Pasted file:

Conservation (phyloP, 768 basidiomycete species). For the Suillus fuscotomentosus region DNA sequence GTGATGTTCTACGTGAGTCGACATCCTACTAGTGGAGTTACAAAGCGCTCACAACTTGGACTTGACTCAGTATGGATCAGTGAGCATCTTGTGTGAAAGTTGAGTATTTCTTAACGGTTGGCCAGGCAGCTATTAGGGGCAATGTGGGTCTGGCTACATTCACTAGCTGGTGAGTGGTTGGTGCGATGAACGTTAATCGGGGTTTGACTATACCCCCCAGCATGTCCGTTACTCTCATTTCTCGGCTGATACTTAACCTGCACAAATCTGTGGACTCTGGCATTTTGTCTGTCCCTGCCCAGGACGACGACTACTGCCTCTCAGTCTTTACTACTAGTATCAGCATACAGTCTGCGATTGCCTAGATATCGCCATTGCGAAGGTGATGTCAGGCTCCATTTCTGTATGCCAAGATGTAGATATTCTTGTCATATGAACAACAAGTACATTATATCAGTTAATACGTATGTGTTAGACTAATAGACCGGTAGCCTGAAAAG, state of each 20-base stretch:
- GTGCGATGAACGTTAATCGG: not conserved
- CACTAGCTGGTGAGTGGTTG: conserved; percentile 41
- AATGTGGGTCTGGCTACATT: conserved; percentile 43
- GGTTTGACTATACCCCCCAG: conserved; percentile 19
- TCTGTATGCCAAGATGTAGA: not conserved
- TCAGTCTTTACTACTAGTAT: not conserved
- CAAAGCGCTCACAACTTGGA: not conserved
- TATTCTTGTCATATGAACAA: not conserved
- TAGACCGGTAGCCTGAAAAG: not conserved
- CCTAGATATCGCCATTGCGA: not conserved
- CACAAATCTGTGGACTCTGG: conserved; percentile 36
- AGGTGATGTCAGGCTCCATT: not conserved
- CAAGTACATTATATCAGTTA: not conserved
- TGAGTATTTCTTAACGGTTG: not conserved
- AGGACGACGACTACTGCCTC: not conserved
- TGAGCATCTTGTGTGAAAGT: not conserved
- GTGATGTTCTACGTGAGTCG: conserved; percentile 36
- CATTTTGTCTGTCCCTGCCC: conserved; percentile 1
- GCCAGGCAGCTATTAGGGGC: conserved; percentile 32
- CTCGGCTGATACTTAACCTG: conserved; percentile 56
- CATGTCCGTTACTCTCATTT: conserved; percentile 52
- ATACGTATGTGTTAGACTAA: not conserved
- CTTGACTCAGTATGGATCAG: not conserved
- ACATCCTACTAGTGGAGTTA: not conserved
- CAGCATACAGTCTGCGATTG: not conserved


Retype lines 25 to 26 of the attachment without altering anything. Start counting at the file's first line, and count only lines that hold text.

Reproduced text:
- ACATCCTACTAGTGGAGTTA: not conserved
- CAGCATACAGTCTGCGATTG: not conserved